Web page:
Making a Profit at SNGs

published on 07/25/08 at 2:10 pm

SNGs are the easiest games to turn a relatively easy profit for the savvy player. That’s exactly the reason why many poker strategy guides recommend them as very straightforward bankroll building ways.

Before we go any further: this article is about turning a profit at the SNG tables, it isn’t about how to get rich playing in low buy-in SNGs (because that’s what I’m going to discuss). If you’re looking for the big money, play in high buy-in MTTs because your investment/potential return ratio is much better there. SNGs (or STTs) offer a much smaller buy-in/payout ratio, but they do give individual players much better odds for reaching the money than any MTT ever could.

A typical MTT is a $1-$50 buy-in one (those which cost more usually feature much more aggressive play and harder-to-beat opposition), with 10 players (6 handed ones are kind of short handed so they too require a few strategy-tweaks). A regular 10-handed STT usually rewards places 1-3, which means there are 7 players you need to best to get to the money. Turn it around any which way you want to: that is not a superhuman feat. If you make it past the bubble, you’ll already make some money, so – in theory – you do not even need to win a STT to add to your bankroll.

Special “beginners” STTs feature more paid places (can be as much as 5 out of 10) but obviously, the payouts will suffer in this case.

From a strategy-perspective, a SNG can be divided into three stages: the opening stage, the bubble, and the money play.

The opening stage is the easiest to approach correctly: you need to play tight. Several factors tell you that you should act like that. First of all, because there are some pretty bad players in most of these low buy-in SNGs. As the tourney kicks off, many of them will adopt an all-or-nothing attitude and shove all-in on all sorts of drawing hands. Do not get in their way, these guys are out to beat themselves and I see no reason why you should step in to prevent them. Another – this time mathematical reason – is that the size of the blinds compared to that of the pots is small. Because of the pot odds that this situation generates, tight play should prevail. As the blinds get bigger and bigger in relation to the pot, you’ll need to gradually loosen up, right up to the point when the blinds will be so big that the pot odds will justify calling with just about any hand.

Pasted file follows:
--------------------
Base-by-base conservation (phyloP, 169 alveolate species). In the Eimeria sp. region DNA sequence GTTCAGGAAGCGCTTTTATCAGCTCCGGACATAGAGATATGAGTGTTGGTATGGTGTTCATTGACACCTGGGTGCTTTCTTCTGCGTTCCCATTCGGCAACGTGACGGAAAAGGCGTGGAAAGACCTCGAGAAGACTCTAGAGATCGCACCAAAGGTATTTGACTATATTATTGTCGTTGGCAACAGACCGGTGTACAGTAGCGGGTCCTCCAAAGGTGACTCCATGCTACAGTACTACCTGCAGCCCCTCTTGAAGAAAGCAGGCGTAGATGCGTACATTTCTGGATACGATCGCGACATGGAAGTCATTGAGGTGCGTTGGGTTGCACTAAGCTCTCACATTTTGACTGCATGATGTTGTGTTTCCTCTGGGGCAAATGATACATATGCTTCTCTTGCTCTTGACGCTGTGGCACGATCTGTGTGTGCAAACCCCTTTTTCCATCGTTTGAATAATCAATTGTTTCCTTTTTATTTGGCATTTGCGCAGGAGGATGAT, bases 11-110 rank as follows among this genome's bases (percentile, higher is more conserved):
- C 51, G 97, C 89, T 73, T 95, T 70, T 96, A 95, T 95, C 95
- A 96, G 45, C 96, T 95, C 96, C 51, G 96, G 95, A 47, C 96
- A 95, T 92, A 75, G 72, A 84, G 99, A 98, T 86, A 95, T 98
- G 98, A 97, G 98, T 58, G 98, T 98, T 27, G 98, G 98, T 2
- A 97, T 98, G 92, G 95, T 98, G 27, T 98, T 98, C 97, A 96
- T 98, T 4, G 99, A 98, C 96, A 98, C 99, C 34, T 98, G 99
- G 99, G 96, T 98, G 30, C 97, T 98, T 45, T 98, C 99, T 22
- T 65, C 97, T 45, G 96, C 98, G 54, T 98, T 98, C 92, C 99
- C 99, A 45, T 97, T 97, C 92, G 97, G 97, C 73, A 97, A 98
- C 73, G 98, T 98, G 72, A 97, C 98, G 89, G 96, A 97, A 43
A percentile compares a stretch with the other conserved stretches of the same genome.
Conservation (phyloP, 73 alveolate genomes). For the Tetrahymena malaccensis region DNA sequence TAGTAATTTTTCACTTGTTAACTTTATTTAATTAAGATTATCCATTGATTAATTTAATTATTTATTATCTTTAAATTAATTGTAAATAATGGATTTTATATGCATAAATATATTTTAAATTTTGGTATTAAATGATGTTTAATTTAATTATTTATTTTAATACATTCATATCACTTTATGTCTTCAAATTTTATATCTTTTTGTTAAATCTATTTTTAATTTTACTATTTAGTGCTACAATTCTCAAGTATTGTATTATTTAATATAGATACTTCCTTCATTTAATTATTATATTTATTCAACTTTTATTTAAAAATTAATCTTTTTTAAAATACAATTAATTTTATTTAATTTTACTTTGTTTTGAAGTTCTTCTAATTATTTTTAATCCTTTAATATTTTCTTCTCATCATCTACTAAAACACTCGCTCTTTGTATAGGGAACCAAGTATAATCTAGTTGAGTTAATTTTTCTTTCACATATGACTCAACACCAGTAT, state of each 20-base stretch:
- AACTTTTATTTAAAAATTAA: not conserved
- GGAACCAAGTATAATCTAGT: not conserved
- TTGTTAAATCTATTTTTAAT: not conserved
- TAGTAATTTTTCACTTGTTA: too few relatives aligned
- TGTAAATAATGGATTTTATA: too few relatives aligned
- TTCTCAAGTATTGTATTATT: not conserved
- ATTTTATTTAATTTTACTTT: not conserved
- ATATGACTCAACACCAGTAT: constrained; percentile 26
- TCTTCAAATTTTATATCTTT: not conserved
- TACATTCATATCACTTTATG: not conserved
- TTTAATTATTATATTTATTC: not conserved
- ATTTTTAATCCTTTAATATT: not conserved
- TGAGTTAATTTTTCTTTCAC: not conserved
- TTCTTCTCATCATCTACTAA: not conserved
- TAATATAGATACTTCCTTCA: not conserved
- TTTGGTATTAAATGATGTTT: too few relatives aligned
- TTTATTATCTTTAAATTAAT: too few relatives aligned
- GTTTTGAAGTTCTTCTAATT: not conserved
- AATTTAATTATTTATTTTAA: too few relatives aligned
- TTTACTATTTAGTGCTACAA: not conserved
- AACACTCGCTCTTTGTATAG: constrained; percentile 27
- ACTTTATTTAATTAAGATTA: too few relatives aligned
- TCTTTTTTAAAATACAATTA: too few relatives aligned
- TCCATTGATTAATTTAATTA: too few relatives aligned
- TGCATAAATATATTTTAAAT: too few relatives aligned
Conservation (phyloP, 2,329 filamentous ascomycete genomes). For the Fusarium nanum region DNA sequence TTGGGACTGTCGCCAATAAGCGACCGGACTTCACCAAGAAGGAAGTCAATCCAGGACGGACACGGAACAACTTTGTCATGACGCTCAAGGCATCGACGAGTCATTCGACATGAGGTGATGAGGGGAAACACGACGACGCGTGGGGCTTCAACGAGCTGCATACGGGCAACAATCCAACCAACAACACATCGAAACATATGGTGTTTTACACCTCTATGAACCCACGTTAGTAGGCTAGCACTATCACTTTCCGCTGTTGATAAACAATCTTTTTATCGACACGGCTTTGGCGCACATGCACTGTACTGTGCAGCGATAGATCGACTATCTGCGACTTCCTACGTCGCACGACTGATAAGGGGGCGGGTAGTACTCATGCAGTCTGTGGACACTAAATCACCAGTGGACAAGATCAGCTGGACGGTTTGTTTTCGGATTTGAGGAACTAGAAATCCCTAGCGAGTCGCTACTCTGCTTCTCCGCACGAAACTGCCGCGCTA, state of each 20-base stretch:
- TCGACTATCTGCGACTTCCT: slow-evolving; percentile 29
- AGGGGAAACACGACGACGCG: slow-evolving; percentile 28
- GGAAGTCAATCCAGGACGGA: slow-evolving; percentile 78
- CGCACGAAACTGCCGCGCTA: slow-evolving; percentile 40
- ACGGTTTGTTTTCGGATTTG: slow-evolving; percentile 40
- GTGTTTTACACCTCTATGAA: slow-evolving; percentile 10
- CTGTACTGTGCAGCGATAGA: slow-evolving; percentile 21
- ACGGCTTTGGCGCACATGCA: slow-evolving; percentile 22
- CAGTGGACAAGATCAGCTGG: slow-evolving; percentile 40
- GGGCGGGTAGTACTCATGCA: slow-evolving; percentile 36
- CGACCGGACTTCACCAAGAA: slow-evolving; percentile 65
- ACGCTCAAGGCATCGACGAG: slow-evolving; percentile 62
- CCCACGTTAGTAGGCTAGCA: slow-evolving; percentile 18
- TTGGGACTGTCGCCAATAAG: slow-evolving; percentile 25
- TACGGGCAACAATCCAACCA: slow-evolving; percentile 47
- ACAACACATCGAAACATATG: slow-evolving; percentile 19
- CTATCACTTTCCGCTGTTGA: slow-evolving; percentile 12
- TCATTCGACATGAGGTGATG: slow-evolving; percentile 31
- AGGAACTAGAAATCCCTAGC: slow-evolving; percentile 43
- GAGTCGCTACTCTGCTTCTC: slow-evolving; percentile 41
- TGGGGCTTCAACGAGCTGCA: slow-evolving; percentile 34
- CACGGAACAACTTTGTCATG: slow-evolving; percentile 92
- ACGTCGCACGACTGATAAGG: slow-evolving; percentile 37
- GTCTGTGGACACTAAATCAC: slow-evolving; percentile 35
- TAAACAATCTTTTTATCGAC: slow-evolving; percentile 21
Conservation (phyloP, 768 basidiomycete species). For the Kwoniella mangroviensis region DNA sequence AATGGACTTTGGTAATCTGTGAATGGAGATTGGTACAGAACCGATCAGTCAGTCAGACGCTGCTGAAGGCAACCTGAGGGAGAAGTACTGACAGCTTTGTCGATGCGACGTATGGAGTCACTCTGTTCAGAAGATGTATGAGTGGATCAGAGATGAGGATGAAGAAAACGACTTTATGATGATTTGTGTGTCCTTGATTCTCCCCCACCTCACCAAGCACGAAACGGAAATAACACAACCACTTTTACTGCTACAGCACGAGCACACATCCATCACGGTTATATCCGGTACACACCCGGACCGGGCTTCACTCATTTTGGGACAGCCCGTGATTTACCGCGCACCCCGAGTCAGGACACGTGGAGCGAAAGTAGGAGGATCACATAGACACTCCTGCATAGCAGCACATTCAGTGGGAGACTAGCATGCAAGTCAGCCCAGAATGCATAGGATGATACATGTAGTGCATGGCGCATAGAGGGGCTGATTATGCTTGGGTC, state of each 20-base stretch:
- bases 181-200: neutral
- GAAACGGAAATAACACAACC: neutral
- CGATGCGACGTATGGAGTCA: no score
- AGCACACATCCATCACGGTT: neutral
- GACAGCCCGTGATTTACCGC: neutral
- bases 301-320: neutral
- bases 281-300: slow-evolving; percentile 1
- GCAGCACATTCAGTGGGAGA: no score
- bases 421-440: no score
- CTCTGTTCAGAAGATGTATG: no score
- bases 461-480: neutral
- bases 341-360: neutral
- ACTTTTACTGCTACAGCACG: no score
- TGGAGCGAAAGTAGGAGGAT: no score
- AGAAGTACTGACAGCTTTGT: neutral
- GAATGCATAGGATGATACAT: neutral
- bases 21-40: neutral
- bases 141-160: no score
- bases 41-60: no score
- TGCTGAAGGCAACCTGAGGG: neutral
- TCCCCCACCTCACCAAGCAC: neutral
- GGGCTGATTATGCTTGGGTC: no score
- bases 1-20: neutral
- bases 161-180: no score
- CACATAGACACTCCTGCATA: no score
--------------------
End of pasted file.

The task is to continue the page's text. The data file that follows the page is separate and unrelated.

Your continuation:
Anyway, the bubble is the most delicate stage of a SNG. As you approach it, play gets short handed, but not short handed enough to give individual starting hands a significant odds-boost. The blinds have already escalated so your stack is under pressure all the time. The best way to deal with the situation is to attempt to steal as many blinds as possible, and to win hands without showdown. The catch is, that while some players will be relatively easy to bully around (because they’ll be afraid to risk a bust on the bubble, so they’ll tighten up) others will fight back. This is where your player-reading skills will be called upon. On one hand you’ll be forced to take advantage of the pre-bubble situation, on the other hand you’ll risk running into a solid hand or a player who just refuses to be pushed around.

After the bubble bursts, I have an unhealthy habit of relaxing too much. Don’t commit the same mistake. Every player that you finish above in the tourney means significantly more money headed your way. Don’t be the farmer and settle for a cash finish. Always be the fox and aim to win. Some people just don’t have this “killer instinct” in them. These guys will have to work on developing it.

The same goes for the heads-up stage. At this point, the odds on starting hands as well as the pot odds will have been completely reshaped. Because of the huge blinds, calling becomes an option on just about any starting hand. Any call can mean an all-in though. Mind you that in heads-up play, the worst possible starting hand is no longer the 7,2o, but rather the 2,3 regardless of whether it’s suited or not.

Always sign up for a rakeback deal before you begin playing in SNGs. Every time you buy your way into one, you’ll pay a tourney fee. Rakeback will give you a nice refund on those fees, thus adding another little revenue-stream to your bankroll.

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